Ursinus Students To Study Nanotubes in MIT Lab

Imagine a needle so tiny that it could deliver a dose of medicine to a single cell.That same needle, according to Ursinus Associate Professor of Chemistry Mark Ellison, could detect intracellular substances and find diseases long before symptoms arise.

Ursinus chemistry students will work on this research with scientists at the Massachusetts Institute of Technology to learn more about carbon nanotubes and their properties under a new grant from the National Science Foundation. The grant will allow chemistry research students to study the transport of small molecules and biologically important ions through single-walled carbon nanotubes.

According to Ellison, this needle of the future “could be a single-walled carbon nanotube, a form of carbon in which the carbon atoms arrange themselves to form a hollow tube about 10,000 times narrower than a human hair.” Dr. Ellison and MIT Professor of Chemical Engineering Michael Strano were awarded a collaborative proposal from the NSF titled, “Single-Walled Carbon Nanotube: Nanopores for Motion Control of Biologically Important Molecules and Ions and Undergraduate Training in Nanopore Transport.”

The collaboration stems from Dr. Ellison’s Fall 2011 sabbatical leave when he spent time in Professor Strano’s research group at MIT, studying the motion of sodium, potassium, and other ions through nanopores, which the Strano group makes by covering carbon nanotubes with a silicone polymer.  Building on the work done during Dr. Ellison’s sabbatical, he and Professor Strano will study the motion of biologically important ions, such as amino acids, and small neutral molecules, such as methanol and ethanol, through these carbon nanotube nanopores.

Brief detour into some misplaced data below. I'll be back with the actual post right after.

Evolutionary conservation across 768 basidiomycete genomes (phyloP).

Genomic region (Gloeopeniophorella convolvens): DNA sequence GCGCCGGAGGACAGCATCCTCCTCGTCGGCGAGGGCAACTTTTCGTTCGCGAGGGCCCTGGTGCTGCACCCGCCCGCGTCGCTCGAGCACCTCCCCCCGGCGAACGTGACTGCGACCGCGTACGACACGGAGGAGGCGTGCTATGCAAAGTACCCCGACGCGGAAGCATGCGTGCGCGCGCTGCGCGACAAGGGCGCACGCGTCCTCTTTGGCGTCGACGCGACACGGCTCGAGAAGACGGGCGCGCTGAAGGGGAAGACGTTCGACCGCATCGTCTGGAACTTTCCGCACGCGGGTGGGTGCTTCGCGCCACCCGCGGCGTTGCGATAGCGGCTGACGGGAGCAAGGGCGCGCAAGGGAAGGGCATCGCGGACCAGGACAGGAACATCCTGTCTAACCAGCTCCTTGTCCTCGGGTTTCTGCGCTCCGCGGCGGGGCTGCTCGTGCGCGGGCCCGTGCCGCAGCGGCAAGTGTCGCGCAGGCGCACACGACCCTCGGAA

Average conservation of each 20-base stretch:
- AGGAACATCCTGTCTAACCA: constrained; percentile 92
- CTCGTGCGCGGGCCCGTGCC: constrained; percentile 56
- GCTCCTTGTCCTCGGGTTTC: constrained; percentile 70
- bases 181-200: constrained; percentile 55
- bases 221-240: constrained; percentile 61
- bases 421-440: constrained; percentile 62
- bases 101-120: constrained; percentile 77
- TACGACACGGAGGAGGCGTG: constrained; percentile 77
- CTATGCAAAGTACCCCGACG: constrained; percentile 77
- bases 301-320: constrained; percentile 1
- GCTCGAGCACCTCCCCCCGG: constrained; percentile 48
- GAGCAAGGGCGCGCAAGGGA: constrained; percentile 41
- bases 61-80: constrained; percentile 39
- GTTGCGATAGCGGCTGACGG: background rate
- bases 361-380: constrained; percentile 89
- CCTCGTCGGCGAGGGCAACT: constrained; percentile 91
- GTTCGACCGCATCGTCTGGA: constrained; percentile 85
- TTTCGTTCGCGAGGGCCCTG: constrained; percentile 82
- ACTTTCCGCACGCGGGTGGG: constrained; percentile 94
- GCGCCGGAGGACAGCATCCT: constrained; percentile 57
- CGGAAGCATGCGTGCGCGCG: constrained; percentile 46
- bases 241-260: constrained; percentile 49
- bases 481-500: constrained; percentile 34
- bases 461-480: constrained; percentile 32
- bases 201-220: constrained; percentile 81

Ursinus students involved in the research will have the opportunity to travel to MIT to attend workshops on nanotubes and their properties.  Additionally, Ursinus students will spend some time working in the Strano lab, constructing and characterizing the nanopore devices. At MIT, Ursinus students will learn to use research-grade instrumentation, such as an atomic force microscope, a Raman microscope, and a plasma etcher.  Students will then study ion transport through nanotubes at Ursinus, using electrochemical techniques.

Students will apply their classroom knowledge to study an important scientific problem and see how basic research lays the foundation for technological innovations, said Dr. Ellison. “Students involved in research learn to develop confidence in their ability to work independently. On top of that it is a tremendous opportunity for Ursinus students to collaborate with a cutting-edge laboratory at one of the world’s leading research institutions.”

Professor Strano added, “This project is exciting because it will fulfill several important roles. First and foremost, students from Ursinus and MIT will learn from each other in the context of scientific research, and should be rewarding to all involved. Secondly, our collaborative research on understanding molecular transport through nanometer-sized pores will greatly benefit from the resources of both institutions.”

The research, said Dr. Ellison, “will have potential applications in the sensing and delivery of ions and molecules at the cellular level. The motion of single ions through carbon nanotubes can be readily detected, so this research is a step toward a minimally invasive way to detect cellular contents whose levels are too low to be detectable using conventional techniques.  Additionally, the motion of ions through carbon nanotubes can be finely controlled, so this work could develop new ways of delivering appropriate amounts of therapeutic agents at the cellular level.”

The grant will fund student research during the school year, student participation in Summer Fellows, travel to MIT, and travel to conferences to present their results. It runs through August 2016.

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